The ancient Roman comic playwright Plautus coined the expression
homo homini lupus est (“man is a wolf to his fellow man”).
I’d like to adapt it to fit what is known as the “gender debate” –
femina feminae lupa est
because I have noticed for some time that women can be the greatest opponents to gender equality, and I’ve been affected by this myself. The latest example I’ve come across is a lead article by Martina Salomon in the Austrian newspaper Kurier.
Specifically, Salomon criticises the fact (according to her) that universities are outdoing each other in women’s studies focus areas and women whose research has focused on gender issues are taking on key positions at university level. And yet, says Salomon, surely there are far more important problems for academics to unearth and research.
I completely disagree with this. It was the universities which first promoted gender equality as a key issue, and this was also because of their socio-political responsibility and role. The Austrian Universities Act (UG) 2002 already contained the unambiguous commitment to a framework for gender mainstreaming – at both an organisational and an academic level. In implementing the UG, universities established separate departments for the subject. Basel III and the requirement for 40% female board membership for directors in financial institutions were still a long way off.
Gender gap in academic careers
Women continue to make up the majority of tertiary enrolments. If they then opt for a career within the university, the proportion will gradually decline. Salomon argues that it is almost exclusively women holding chairs in gender studies who succeed at universities, but there are perhaps other reasons for this. Could it be possible that these chairs were created because it also gets rid of (i.e. men get rid of) the female competition more easily? The fact that a chair in gender research is given to a woman is obviously completely legitimate according to the old school of thought. However, it is much more difficult to support the idea that this chair is perhaps held by a man and instead a woman holds the chair which corresponds to her research focus.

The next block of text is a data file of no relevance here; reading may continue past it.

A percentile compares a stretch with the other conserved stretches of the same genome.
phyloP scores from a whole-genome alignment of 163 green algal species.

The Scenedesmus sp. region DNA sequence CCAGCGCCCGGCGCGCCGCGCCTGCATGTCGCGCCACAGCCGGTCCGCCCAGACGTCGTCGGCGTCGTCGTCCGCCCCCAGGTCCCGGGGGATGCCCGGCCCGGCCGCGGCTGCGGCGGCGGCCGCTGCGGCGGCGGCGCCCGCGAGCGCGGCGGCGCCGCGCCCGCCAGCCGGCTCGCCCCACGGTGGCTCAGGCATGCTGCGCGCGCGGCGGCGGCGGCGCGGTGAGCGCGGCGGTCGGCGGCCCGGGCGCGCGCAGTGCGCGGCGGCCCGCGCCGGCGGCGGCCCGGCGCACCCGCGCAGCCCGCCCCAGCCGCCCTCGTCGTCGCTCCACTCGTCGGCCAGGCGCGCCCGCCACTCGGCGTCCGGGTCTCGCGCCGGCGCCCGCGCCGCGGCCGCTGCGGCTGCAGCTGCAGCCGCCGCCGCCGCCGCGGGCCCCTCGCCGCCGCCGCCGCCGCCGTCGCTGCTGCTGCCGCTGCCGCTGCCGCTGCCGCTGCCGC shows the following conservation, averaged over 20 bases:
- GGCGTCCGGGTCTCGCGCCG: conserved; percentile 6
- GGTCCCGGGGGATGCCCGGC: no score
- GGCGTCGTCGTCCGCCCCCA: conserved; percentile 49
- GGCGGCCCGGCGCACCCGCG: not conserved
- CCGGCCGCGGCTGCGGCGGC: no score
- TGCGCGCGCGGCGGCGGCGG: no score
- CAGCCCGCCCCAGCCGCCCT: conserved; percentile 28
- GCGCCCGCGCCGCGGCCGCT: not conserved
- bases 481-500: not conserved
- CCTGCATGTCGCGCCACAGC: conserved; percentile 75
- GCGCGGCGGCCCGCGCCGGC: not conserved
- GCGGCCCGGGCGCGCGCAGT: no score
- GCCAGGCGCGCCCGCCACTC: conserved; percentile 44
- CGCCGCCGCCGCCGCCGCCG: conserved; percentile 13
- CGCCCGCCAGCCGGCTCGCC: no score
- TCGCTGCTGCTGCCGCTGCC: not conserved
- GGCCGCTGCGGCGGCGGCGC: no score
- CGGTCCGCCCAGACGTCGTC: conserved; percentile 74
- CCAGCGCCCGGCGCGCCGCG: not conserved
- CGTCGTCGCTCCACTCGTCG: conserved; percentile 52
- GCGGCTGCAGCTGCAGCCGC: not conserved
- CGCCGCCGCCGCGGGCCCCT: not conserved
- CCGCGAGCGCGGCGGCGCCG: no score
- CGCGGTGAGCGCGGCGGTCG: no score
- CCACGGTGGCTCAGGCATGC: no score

What troubles me most about Martina Salomon’s criticism is this: these (female) “gender” experts as she calls them, have through their persistence and perseverance made the topic of “women” and professional gender equality socially acceptable for the first time. Female chief editors are now just as much a part of everyday life as female heads of department or female board members. Salomon’s very one-sided criticism weighs on the shoulders of those dedicated women, who have done an important service to our society by standing up and advocating for gender equality and who continue to do so. This should in fact create a manifestation of solidarity and not end in behavioural patterns or practices which have previously been associated with men.
However, perhaps it is also just that women were simply always far better at criticising their peers than their male counterparts are. And ultimately it is only through such female behaviour that the still male-dominated structures become truly strong and even stronger. Without “man” having to make any contribution.